But out of the blue, the coronavirus has derailed all that and so much more. From festivals and exhibitions to country shows and even outdoor advertising opportunities, we all had to down tools, take a breath and reposition. But as anyone who has continued to work in marketing or design throughout the lockdown period will tell you, it’s not been a case of reposition once - but repeatedly, sometimes daily. The need to adapt has been driven by the evolving Government guidance, but perhaps more so, by customer mood shifts and consumer mindsets.
The ‘easy win’ in terms of marketing has, of course, been to enhance an online presence and raise digital profiles as business users and consumers moved inside and increasingly online.
Kantar figures show that since lockdown, 48% of consumers are using social media more; 46% are spending more time on the internet, and 38% have increased their consumption of online videos.
However, that has brought its own challenges as the herd movement created increased online competition, making it even more challenging for brands to stand out in an already crowded online environment.
As always, it has been creativity and authenticity that has allowed small and large brands alike to set themselves apart. Perhaps more interesting to observe has been the accelerated importance of clear social conscience within a brand’s voice and the consequences of getting it wrong.
Sports Direct famously kicked off the lockdown by moving against Government advice and indeed, public opinion by refusing to close stores, a decision they quickly adjusted and apologised for. This has been followed by publicity condemning the business for hiking the online prices of certain products, and for making staff go to work during a public health crisis. The resulting brand damage could prove catastrophic as the business moves out of lockdown.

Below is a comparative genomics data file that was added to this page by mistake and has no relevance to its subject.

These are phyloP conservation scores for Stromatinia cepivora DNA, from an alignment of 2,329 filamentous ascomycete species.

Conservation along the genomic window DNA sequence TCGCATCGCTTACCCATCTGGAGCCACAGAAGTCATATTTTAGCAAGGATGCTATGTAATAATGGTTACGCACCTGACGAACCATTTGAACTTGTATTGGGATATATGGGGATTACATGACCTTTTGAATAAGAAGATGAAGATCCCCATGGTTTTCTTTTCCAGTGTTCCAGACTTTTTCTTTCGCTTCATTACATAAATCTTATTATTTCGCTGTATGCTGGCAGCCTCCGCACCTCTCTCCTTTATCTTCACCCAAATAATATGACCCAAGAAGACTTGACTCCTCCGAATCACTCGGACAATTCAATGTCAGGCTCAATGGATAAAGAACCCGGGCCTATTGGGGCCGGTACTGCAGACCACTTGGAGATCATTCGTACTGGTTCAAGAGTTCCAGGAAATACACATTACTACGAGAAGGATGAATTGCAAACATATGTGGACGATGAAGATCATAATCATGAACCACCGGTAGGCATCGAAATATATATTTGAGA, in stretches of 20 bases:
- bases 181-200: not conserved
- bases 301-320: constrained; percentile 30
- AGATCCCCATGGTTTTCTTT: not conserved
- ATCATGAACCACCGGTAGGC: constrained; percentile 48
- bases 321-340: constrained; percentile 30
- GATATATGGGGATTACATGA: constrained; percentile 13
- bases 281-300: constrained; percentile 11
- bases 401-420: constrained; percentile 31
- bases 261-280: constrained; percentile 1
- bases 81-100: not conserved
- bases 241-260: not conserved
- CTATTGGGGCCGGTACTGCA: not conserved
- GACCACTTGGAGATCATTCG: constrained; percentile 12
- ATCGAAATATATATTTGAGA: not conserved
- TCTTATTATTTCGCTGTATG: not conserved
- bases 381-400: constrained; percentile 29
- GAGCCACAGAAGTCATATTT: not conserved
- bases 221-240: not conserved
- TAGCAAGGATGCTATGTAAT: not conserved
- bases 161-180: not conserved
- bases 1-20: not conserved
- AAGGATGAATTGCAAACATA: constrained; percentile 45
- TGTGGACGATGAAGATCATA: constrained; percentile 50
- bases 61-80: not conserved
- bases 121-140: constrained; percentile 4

In contrast, other brands have adapted creatively, Zara released stunning ‘self-shot’ campaigns of models in lockdown. As well as maintaining Zara’s styling standards and staying top of mind, it demonstrated great humanity and made the brand feel relevant and relatable, almost as though we were sharing the same experience - Albeit they looked a lot better!
Similarly Netflix, clearly a winner in lockdown anyway as we all embraced our sofas, struck a perfect tone of humour and relevance. It would have been very easy for them to appear exploitative by running a stay at home message. However, by releasing the ‘spoilers’ messages, they managed to avoid a preaching tone and balanced the brand personality with a wry smile, always a winner.
Perhaps one brand that could do with revisiting its messaging inline with customer mood is ironically JustGiving. It’s role as a platform for charitable donations and its commercial priorities as a fee-paying, for-profit business is affecting consumer perception and needs addressing and managing swiftly. Last month the stories circulated on social media that the brand was profiting off Colonel Tom Moore’s 100th birthday walk, although many were false, have had a dramatic and negative impact on JustGiving’s brand perception.
As an agency, the need to demonstrate agility and flexibility has never been greater. We have aimed to stay nimble and deliver faster turnarounds for all clients wherever possible, in full awareness that we are dealing with business owners and managers facing very real threats of closure and/or redundancies if we get it wrong.
And what have we learned about brand purpose and messaging in lockdown? Stick to the three golden rules:
- Know who your audience is
- Know who you are as a business
- Do the right thing in the tough times, and your audience will be there on the other side.
Written by Cat.